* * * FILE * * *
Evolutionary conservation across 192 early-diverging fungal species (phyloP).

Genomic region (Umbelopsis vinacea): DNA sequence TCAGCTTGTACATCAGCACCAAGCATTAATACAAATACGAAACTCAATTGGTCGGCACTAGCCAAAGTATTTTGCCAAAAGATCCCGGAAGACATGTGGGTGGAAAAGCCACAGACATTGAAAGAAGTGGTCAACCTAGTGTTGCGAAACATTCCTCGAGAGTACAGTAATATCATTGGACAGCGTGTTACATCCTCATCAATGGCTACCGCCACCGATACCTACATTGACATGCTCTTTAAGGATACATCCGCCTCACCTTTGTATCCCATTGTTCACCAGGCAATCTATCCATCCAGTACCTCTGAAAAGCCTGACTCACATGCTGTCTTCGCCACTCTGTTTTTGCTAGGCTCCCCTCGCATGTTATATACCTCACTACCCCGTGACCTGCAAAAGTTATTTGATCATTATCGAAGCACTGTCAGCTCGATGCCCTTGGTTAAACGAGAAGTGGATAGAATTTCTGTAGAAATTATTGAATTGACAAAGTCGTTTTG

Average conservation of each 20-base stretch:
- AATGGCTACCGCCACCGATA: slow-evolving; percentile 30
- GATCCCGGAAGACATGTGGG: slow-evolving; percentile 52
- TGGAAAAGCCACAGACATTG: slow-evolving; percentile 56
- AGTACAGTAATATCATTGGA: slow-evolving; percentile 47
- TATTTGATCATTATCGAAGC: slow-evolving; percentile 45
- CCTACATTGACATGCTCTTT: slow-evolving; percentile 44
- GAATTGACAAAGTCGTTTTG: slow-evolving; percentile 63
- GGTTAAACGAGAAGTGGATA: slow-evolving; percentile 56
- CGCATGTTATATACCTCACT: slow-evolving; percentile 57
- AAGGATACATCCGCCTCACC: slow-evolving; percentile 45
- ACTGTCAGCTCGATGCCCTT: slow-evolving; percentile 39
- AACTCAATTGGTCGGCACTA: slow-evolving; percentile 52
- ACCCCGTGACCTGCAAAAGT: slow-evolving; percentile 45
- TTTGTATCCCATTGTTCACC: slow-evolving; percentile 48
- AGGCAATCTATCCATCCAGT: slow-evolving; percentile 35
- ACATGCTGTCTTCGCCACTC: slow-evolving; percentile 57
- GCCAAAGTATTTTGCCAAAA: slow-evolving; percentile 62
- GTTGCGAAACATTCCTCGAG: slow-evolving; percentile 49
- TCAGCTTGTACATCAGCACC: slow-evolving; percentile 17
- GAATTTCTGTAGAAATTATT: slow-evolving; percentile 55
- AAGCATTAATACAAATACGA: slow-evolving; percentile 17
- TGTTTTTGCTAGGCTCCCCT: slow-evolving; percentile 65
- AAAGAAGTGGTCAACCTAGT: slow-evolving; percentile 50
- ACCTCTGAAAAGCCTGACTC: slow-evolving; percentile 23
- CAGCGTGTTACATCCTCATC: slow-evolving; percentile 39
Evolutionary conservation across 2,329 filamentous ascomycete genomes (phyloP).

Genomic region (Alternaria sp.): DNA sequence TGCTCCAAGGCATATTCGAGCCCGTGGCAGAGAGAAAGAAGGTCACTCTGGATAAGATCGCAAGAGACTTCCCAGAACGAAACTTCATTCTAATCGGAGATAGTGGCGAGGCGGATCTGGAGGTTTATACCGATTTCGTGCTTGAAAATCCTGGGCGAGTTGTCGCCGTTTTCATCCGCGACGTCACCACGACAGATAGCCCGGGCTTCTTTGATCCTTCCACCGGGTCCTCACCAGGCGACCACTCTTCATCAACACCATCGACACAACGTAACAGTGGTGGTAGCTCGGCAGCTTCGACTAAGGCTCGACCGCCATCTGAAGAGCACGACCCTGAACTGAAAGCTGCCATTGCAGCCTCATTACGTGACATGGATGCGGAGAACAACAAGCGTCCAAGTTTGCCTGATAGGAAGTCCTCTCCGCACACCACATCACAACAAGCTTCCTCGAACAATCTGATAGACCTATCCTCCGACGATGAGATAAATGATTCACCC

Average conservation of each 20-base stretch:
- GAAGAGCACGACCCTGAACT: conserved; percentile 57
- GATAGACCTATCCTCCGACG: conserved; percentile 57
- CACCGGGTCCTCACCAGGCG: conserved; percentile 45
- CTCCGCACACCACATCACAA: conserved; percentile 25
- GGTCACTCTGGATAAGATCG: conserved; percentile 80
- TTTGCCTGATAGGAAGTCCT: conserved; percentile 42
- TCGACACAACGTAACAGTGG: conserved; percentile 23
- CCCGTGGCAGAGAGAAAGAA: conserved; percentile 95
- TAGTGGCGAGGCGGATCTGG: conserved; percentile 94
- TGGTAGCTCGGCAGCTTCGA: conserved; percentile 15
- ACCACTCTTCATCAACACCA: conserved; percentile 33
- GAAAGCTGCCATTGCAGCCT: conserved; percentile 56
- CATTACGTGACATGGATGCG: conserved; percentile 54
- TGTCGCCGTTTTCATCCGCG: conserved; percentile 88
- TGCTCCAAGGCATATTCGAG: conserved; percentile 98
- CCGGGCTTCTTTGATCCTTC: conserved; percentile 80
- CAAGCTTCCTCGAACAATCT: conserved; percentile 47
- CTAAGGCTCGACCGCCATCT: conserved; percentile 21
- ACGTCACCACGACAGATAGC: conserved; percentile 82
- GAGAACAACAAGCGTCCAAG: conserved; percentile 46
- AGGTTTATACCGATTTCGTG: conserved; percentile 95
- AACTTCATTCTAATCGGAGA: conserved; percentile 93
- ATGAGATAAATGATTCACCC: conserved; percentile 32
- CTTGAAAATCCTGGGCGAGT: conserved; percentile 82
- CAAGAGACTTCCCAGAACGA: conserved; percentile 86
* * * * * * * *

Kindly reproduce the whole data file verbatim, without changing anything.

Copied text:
Evolutionary conservation across 192 early-diverging fungal species (phyloP).

Genomic region (Umbelopsis vinacea): DNA sequence TCAGCTTGTACATCAGCACCAAGCATTAATACAAATACGAAACTCAATTGGTCGGCACTAGCCAAAGTATTTTGCCAAAAGATCCCGGAAGACATGTGGGTGGAAAAGCCACAGACATTGAAAGAAGTGGTCAACCTAGTGTTGCGAAACATTCCTCGAGAGTACAGTAATATCATTGGACAGCGTGTTACATCCTCATCAATGGCTACCGCCACCGATACCTACATTGACATGCTCTTTAAGGATACATCCGCCTCACCTTTGTATCCCATTGTTCACCAGGCAATCTATCCATCCAGTACCTCTGAAAAGCCTGACTCACATGCTGTCTTCGCCACTCTGTTTTTGCTAGGCTCCCCTCGCATGTTATATACCTCACTACCCCGTGACCTGCAAAAGTTATTTGATCATTATCGAAGCACTGTCAGCTCGATGCCCTTGGTTAAACGAGAAGTGGATAGAATTTCTGTAGAAATTATTGAATTGACAAAGTCGTTTTG

Average conservation of each 20-base stretch:
- AATGGCTACCGCCACCGATA: slow-evolving; percentile 30
- GATCCCGGAAGACATGTGGG: slow-evolving; percentile 52
- TGGAAAAGCCACAGACATTG: slow-evolving; percentile 56
- AGTACAGTAATATCATTGGA: slow-evolving; percentile 47
- TATTTGATCATTATCGAAGC: slow-evolving; percentile 45
- CCTACATTGACATGCTCTTT: slow-evolving; percentile 44
- GAATTGACAAAGTCGTTTTG: slow-evolving; percentile 63
- GGTTAAACGAGAAGTGGATA: slow-evolving; percentile 56
- CGCATGTTATATACCTCACT: slow-evolving; percentile 57
- AAGGATACATCCGCCTCACC: slow-evolving; percentile 45
- ACTGTCAGCTCGATGCCCTT: slow-evolving; percentile 39
- AACTCAATTGGTCGGCACTA: slow-evolving; percentile 52
- ACCCCGTGACCTGCAAAAGT: slow-evolving; percentile 45
- TTTGTATCCCATTGTTCACC: slow-evolving; percentile 48
- AGGCAATCTATCCATCCAGT: slow-evolving; percentile 35
- ACATGCTGTCTTCGCCACTC: slow-evolving; percentile 57
- GCCAAAGTATTTTGCCAAAA: slow-evolving; percentile 62
- GTTGCGAAACATTCCTCGAG: slow-evolving; percentile 49
- TCAGCTTGTACATCAGCACC: slow-evolving; percentile 17
- GAATTTCTGTAGAAATTATT: slow-evolving; percentile 55
- AAGCATTAATACAAATACGA: slow-evolving; percentile 17
- TGTTTTTGCTAGGCTCCCCT: slow-evolving; percentile 65
- AAAGAAGTGGTCAACCTAGT: slow-evolving; percentile 50
- ACCTCTGAAAAGCCTGACTC: slow-evolving; percentile 23
- CAGCGTGTTACATCCTCATC: slow-evolving; percentile 39
Evolutionary conservation across 2,329 filamentous ascomycete genomes (phyloP).

Genomic region (Alternaria sp.): DNA sequence TGCTCCAAGGCATATTCGAGCCCGTGGCAGAGAGAAAGAAGGTCACTCTGGATAAGATCGCAAGAGACTTCCCAGAACGAAACTTCATTCTAATCGGAGATAGTGGCGAGGCGGATCTGGAGGTTTATACCGATTTCGTGCTTGAAAATCCTGGGCGAGTTGTCGCCGTTTTCATCCGCGACGTCACCACGACAGATAGCCCGGGCTTCTTTGATCCTTCCACCGGGTCCTCACCAGGCGACCACTCTTCATCAACACCATCGACACAACGTAACAGTGGTGGTAGCTCGGCAGCTTCGACTAAGGCTCGACCGCCATCTGAAGAGCACGACCCTGAACTGAAAGCTGCCATTGCAGCCTCATTACGTGACATGGATGCGGAGAACAACAAGCGTCCAAGTTTGCCTGATAGGAAGTCCTCTCCGCACACCACATCACAACAAGCTTCCTCGAACAATCTGATAGACCTATCCTCCGACGATGAGATAAATGATTCACCC

Average conservation of each 20-base stretch:
- GAAGAGCACGACCCTGAACT: conserved; percentile 57
- GATAGACCTATCCTCCGACG: conserved; percentile 57
- CACCGGGTCCTCACCAGGCG: conserved; percentile 45
- CTCCGCACACCACATCACAA: conserved; percentile 25
- GGTCACTCTGGATAAGATCG: conserved; percentile 80
- TTTGCCTGATAGGAAGTCCT: conserved; percentile 42
- TCGACACAACGTAACAGTGG: conserved; percentile 23
- CCCGTGGCAGAGAGAAAGAA: conserved; percentile 95
- TAGTGGCGAGGCGGATCTGG: conserved; percentile 94
- TGGTAGCTCGGCAGCTTCGA: conserved; percentile 15
- ACCACTCTTCATCAACACCA: conserved; percentile 33
- GAAAGCTGCCATTGCAGCCT: conserved; percentile 56
- CATTACGTGACATGGATGCG: conserved; percentile 54
- TGTCGCCGTTTTCATCCGCG: conserved; percentile 88
- TGCTCCAAGGCATATTCGAG: conserved; percentile 98
- CCGGGCTTCTTTGATCCTTC: conserved; percentile 80
- CAAGCTTCCTCGAACAATCT: conserved; percentile 47
- CTAAGGCTCGACCGCCATCT: conserved; percentile 21
- ACGTCACCACGACAGATAGC: conserved; percentile 82
- GAGAACAACAAGCGTCCAAG: conserved; percentile 46
- AGGTTTATACCGATTTCGTG: conserved; percentile 95
- AACTTCATTCTAATCGGAGA: conserved; percentile 93
- ATGAGATAAATGATTCACCC: conserved; percentile 32
- CTTGAAAATCCTGGGCGAGT: conserved; percentile 82
- CAAGAGACTTCCCAGAACGA: conserved; percentile 86